A few weeks ago I was reading the Sunday Kleine Zeitung, the tabloid paper from the Kronen Zeitung in Austria. I was mostly interested in the enormous lede about a guy who went nuts and killed three people in Graz and injured 34 more (stabbed a few and drove over the rest. Yes, he was known to the police. Yes, he had a restraining order to keep him away from his wife, and yes, he told the police and others that he was being followed . . . by Turks. Europeans are not immune to mental illness.) I’d been in that part of Graz three days before the “Amoklaufer”* snapped. So I read all the news, skimmed the half of the paper detailing the upcoming Formula 1 race, and almost snorted tea when I saw the Sunday cartoon**. Then I stopped on a fascinating author interview.
I wish I’d taken notes, but I didn’t. The author is a Greek writer, formerly a novelist as I recall, who now writes about current events and is close to what Americans would call a pundit. His new book is entitled something like Deutschland Ist Immer Schuld, “Germany is Always at Fault” or “Germany is Always Guilty.” (Schuld also means “debt” or “sin.”) The topic of the interview was the book, and the then-current problem with Greece and the EU.
The author posed an interesting argument, one that I had not really considered before. Greece, according to this gentleman, is considered part of the West and thus a natural fit into Europe. But is that really true? What makes the West Western? Greece was taken over by the Turks between 1360 and 1460, cutting it off from Italy and northern Europe. Greece missed the Renaissance, the Enlightenment, the beginnings of the Industrial Revolution, the Napoleonic Wars. Turkish governance had not encouraged economic development, so in essence in 1828 a land full of Medieval farmers were suddenly told, “You are the same as the democrats of Athens and the great heroes of Sparta and Thebes! Welcome to the modern world, you’re going to be fine.” Interestingly, when the Peloponnesus was liberated, the Great Powers insisted that it stay a monarchy rather than experimenting with a republic or democracy.
Except the 20th Century was not fine. And modern Greeks, after 500 years of immersion in the Ottoman management system (or mismanagement if you were not Ottoman, Muslim, or both), produced a country where most people were used to bribery, to hiding resources to keep them from being confiscated, viewed tax evasion as an art form, and operated on the assumption that if someone else is doing well, they are either on the take or are impoverishing you. The Eastern Orthodox Church also has an anti-modern streak that surfaces on occasion and sometimes discourages modern education and scientific curiosity. In short, per the author of the book, Greece was not really as Western as people assumed. Some Greeks are, but the general Greek mindset, the mentalité or Weltanschaung, is more like Ankara than Brussels.
This was not to say that between 2000 and today there were not shenanigans, and EUrocrats pressuring earlier Greek governments, and Greeks on the take, and other stuff going on in the shadows and under the table. But the Greek reflex to blame the Germans for every woe is partly the result of WWII and partly a reflex – it’s always his fault, be he German, Ottoman, Roman, or from the European Central Bank. The Ottomans perfected the divide and conquer school of management, and that lingers in the places where they held the tightest control for the longest period of time. Then the Wehrmacht and SS wreaked havoc in Greece. And then there’s the rest of the 20th Century. But I think the author had/has an interesting argument.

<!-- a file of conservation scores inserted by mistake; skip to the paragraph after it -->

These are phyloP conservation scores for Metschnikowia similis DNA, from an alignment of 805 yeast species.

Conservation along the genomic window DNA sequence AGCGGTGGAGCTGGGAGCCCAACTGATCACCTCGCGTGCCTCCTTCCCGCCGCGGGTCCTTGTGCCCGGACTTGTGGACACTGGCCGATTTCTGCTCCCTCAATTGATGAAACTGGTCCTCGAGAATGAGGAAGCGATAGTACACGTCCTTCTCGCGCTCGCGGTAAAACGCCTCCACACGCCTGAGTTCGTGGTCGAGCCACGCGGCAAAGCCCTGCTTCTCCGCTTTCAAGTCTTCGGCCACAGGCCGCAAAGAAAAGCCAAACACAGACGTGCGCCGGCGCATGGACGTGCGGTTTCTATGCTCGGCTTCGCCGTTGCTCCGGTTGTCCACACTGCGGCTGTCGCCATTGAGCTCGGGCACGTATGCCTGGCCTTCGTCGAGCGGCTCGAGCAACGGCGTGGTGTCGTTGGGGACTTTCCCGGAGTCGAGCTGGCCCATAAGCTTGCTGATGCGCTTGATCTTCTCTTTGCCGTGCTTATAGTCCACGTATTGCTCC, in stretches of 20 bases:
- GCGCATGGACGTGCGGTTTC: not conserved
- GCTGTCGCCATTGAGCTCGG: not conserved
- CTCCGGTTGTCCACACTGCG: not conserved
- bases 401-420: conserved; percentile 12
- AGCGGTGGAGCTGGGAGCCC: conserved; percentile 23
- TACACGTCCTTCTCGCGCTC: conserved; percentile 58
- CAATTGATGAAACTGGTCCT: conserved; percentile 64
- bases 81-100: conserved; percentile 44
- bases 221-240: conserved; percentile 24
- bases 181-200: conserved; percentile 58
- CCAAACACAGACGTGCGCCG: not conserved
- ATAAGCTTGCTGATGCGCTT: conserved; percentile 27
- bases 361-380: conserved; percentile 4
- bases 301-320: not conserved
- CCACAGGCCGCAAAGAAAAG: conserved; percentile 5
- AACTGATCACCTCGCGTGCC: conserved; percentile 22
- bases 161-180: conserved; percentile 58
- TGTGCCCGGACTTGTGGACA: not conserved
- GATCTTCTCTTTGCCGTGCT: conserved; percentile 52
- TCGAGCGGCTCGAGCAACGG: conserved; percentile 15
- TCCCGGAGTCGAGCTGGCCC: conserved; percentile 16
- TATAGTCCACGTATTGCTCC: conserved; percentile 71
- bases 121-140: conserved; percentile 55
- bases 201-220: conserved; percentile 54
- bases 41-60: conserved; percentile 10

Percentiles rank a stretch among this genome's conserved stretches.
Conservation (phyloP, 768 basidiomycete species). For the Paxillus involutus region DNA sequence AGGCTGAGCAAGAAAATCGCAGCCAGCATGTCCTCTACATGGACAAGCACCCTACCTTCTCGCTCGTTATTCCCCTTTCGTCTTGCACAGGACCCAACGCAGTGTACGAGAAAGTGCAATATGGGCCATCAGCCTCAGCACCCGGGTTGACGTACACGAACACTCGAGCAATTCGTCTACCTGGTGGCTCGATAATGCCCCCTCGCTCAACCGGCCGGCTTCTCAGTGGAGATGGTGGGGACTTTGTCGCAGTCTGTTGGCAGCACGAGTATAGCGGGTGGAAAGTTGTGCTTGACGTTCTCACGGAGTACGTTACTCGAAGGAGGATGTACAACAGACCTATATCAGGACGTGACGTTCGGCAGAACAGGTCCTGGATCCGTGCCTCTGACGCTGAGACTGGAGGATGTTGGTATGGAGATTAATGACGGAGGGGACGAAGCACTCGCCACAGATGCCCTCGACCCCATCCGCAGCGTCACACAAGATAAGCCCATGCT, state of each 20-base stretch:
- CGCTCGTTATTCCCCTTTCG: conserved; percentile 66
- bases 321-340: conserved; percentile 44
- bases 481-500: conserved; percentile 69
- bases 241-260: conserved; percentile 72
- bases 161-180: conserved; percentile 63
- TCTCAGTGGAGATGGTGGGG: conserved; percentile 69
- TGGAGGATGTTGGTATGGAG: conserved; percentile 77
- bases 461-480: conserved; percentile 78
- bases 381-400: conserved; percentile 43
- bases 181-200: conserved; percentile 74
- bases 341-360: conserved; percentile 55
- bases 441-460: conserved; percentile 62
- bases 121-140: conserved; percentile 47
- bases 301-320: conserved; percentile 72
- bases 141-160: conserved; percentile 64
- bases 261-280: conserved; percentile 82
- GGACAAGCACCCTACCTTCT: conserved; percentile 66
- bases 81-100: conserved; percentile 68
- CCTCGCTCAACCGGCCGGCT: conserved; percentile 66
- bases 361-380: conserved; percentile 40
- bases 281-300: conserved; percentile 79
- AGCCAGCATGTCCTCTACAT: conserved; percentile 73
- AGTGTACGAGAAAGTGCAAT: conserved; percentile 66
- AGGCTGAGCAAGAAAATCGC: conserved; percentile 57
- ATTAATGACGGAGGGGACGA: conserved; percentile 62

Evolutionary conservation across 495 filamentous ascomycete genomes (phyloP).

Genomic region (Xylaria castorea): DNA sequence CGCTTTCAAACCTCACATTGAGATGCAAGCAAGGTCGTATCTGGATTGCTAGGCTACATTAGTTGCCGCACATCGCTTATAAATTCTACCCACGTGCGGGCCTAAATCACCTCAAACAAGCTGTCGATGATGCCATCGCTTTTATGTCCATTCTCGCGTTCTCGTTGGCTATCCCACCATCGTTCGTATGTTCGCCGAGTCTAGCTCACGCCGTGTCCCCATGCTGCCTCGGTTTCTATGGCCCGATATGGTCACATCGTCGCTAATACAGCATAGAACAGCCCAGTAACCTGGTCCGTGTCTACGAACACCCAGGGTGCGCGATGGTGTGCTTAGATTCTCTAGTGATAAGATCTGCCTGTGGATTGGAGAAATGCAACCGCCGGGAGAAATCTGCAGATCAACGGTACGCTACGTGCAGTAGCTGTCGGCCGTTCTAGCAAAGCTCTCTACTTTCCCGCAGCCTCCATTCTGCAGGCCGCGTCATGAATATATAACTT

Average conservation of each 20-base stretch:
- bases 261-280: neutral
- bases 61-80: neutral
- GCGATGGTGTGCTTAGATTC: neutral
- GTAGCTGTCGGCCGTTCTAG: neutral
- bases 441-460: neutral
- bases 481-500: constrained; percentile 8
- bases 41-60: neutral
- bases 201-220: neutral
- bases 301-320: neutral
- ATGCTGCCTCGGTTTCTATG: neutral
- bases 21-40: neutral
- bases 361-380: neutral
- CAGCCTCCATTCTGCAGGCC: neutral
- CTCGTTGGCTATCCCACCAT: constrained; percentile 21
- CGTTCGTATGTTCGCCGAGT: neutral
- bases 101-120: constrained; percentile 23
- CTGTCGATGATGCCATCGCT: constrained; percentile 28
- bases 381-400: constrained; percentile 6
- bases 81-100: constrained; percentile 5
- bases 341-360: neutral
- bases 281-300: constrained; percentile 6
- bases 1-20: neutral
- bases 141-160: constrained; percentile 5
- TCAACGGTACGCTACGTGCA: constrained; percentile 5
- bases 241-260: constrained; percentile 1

If the “cradle of democracy” missed the rest of the package that created the modern West, is the Greek mindset truly Western and modern? Are Greeks a modern nation but not precisely a Western one? Athens in 1600 certainly was not Nuremberg, or Copenhagen, or Paris, or Edinburgh. Athens in 1800 was even more different from Paris and London. Some of the concepts we take for granted – government that does not require bribery to function, the rejection of nepotism in bureaucracy, not keeping multiple sets of account books, paying taxes on time and in full, government accountability – didn’t have time to plant roots and grow in the rocky soil of the Greek peninsula.
What does this mean for Greece and the EU in the future? Hard to say, especially with Russia taking up the banner of supporting and defending her fellow Eastern Orthodox against the EU and European Central Bank. But the Greek author’s argument makes a great deal of sense, and complicates how one looks at the mess at the eastern end of the Mediterranean.
* Literally “one who is running amok.” English really needs to borrow this word.
** The cartoon was a beautifully drawn Great White Shark underwater, the bulk of the shark’s body fading into the blue distance. A lower arm and hand stuck out of the shark’s mouth, holding a selfie-stick. The caption read “Mein bestes Urlaubsphoto” My Greatest Vacation Photo. I laughed so hard the other people in the hotel’s breakfast room must have wondered what I’d been smoking.